Bardega: What have been the biggest lessons you have learnt during this challenge and how do you think they apply to our everyday lives?
Gordon: In our thirties and forties, we develop and possess an incredible endowment of resilience and mental endurance. We can tap into it to learn new skills, make satisfying career transitions and transform the way we think about ourselves and the way others see us. Surround yourself with positive people who reinforce success of early wins and inspire you to carry on.

- Break down what may seem like an insurmountable goal - such as climbing Mount Everest - into smaller intermediate objectives. Focus on acquiring skills and don’t worry about the big scary goal. The success will come, and so will the skills.

- We can’t change things outside of our control - bad weather, logistics - but we can change our attitude to them. Conserve your energy and try to remain positive.

- Don’t allow social conventions dictate your path in life… I could have been stopped so many times on my track by notions that I am ‘a woman in my 40s..’ ‘a mother’, etc… Focus on things that make you happy and you will achieve your happy medium while working out practical issues.

- You can gain enormous strength from giving and empathising with others. I remember feeling weak and fragile on my second rotation on the Everest. I had a bad trip up to Camp 2 to 6500m and was in doubt whether I will be able to summit. On day two I took a walk up to the base of Lhotse face and ran into a young American who was stumbling back. I asked whether he has summited - he replied ‘I am walking the walk of shame. I did not have in me’ … I gave him a big hug, told him about my misery and that he should be proud that he got to 7000m. Somehow, that act of giving strength to someone else and not focusing on my own fragility gave me an enormous energy boost. Seven days later I stood on the summit of Everest...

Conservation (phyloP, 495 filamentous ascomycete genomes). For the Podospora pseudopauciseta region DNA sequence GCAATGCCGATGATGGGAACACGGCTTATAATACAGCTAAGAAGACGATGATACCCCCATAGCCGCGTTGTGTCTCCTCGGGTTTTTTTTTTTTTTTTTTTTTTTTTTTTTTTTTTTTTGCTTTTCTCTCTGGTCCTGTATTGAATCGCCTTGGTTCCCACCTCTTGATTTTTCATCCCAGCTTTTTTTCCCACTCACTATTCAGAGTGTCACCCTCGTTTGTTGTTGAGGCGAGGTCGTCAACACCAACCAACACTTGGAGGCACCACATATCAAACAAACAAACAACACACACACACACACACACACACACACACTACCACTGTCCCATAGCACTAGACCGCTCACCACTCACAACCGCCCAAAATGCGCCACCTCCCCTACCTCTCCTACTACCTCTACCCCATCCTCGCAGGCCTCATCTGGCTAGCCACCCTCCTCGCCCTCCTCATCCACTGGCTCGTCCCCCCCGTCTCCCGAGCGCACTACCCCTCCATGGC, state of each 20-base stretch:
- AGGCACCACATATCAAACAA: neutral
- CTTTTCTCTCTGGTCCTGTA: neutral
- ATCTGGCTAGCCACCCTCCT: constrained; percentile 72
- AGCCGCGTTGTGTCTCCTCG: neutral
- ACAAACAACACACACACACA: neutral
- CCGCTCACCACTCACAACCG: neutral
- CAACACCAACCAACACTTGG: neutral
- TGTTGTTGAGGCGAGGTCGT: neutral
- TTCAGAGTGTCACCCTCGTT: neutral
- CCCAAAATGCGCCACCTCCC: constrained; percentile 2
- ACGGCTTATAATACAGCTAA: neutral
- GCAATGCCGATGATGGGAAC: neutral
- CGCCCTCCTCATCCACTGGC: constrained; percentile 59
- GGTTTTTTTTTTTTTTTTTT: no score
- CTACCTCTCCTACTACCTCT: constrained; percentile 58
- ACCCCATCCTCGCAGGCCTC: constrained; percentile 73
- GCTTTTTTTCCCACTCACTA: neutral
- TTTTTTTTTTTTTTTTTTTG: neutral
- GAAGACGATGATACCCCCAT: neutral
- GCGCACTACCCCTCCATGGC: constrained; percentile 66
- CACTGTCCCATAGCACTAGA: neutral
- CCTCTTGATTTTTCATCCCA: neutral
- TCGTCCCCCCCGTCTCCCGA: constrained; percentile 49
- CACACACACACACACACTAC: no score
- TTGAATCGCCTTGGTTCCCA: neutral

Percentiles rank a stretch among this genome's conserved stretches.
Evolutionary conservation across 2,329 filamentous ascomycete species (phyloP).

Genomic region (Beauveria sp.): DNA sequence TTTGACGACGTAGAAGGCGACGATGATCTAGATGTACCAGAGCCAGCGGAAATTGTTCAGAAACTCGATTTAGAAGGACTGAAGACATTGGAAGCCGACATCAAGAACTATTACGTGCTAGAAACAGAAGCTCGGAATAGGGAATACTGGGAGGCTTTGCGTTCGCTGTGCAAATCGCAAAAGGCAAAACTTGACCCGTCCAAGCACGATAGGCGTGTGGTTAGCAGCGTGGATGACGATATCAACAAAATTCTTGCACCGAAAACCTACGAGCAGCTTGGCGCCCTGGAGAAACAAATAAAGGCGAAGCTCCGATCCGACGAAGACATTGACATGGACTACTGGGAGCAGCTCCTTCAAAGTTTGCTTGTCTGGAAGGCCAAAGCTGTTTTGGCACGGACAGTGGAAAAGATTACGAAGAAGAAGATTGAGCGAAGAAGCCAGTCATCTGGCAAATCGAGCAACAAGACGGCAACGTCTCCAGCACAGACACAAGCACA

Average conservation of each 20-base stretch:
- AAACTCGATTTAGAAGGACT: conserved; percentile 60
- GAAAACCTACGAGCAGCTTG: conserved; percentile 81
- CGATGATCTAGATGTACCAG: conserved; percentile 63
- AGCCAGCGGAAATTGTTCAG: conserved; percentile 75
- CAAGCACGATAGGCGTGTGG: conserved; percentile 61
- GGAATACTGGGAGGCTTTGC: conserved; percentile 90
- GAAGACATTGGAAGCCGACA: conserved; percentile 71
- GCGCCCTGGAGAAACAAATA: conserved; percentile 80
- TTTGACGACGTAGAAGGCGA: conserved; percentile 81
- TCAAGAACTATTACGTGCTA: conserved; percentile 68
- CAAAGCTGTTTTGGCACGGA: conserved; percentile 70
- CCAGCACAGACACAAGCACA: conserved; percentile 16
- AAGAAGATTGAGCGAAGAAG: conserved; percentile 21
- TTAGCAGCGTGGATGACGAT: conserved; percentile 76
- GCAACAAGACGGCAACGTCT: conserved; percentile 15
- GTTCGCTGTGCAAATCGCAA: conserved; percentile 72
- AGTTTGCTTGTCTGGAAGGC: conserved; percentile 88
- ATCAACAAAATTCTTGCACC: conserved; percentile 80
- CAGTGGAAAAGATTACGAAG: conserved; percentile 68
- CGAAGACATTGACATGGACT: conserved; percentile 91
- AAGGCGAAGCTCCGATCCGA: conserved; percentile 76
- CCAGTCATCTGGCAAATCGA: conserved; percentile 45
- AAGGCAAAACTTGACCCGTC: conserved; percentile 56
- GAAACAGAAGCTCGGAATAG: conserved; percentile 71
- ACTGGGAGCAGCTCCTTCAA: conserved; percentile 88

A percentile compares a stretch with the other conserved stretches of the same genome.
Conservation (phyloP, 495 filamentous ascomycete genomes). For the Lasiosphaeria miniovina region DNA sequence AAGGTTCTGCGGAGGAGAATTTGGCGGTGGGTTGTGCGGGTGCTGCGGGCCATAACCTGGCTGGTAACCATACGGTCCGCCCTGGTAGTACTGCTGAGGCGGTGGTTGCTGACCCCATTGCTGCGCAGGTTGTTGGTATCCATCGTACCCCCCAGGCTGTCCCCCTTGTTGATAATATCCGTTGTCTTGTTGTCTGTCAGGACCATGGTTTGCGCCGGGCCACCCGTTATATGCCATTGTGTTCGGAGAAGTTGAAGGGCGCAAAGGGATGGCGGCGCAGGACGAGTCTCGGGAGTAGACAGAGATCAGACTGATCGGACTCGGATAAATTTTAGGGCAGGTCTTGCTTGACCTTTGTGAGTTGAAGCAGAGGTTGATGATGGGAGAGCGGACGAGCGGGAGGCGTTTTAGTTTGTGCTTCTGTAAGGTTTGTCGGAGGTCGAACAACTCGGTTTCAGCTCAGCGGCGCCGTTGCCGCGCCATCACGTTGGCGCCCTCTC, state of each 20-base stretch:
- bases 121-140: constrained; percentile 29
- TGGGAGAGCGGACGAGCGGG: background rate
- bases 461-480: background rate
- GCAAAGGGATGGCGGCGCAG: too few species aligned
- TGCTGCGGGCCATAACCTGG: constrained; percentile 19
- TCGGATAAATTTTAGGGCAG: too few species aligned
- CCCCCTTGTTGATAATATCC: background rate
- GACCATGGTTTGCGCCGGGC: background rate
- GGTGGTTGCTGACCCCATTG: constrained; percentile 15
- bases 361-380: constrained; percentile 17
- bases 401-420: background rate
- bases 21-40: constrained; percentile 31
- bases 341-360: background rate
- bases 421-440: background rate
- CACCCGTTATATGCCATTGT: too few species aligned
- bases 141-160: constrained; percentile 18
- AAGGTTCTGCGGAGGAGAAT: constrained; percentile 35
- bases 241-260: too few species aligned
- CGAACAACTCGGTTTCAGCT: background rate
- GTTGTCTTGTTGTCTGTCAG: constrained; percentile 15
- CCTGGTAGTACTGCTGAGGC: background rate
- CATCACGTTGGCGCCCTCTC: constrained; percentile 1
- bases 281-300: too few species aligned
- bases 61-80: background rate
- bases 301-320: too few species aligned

Bardega: What’s next for you? 
Gordon: I am a mum to 6 and an 8 year old so my big adventure this summer will be traveling to Cuba and Costa Rica with them. They are very outdoorsy and I am looking forward to canyoning, kayaking and climbing with them. In autumn, I plan to do a first ascent of a peak in Nepal where the government has recently opened up some 100 mountains for climbers. This is the ultimate alpinist dream - to find a route up a mountain that no one has climbed before.

Bardega: You did this challenge to inspire young girls but who inspires you and why?
Gordon: I am very much inspired by women pioneers, those who have paved the way for us to do adventuring without facing prejudice. Freya Stark stands out as a woman who traveled solo in the Middle East in the 1930s. We named our daughter after her.  I was fortunate enough to be able to team up on a summit day on Everest with Lydia Bradey, the first woman to summit Everest without oxygen in 1988. She had a tough journey then; being 26, alone and facing frankly misogynistic attitudes from her climbing partners who all but abandoned her. She went on to climb Everest three more times, and did a number of other 8000m peaks but still remains incredibly humble and giving.

Bardega: Finally what advice would you give a younger Masha?
Gordon: Come on, just get yourself to the start line. Don’t lean on ‘learned helplessness’ (I can’t do it…). Everyone can be athletic. Just stick with it and you will get to love it!

 

Grit & Rock  / Follow Masha on Twitter / Instagram / Facebook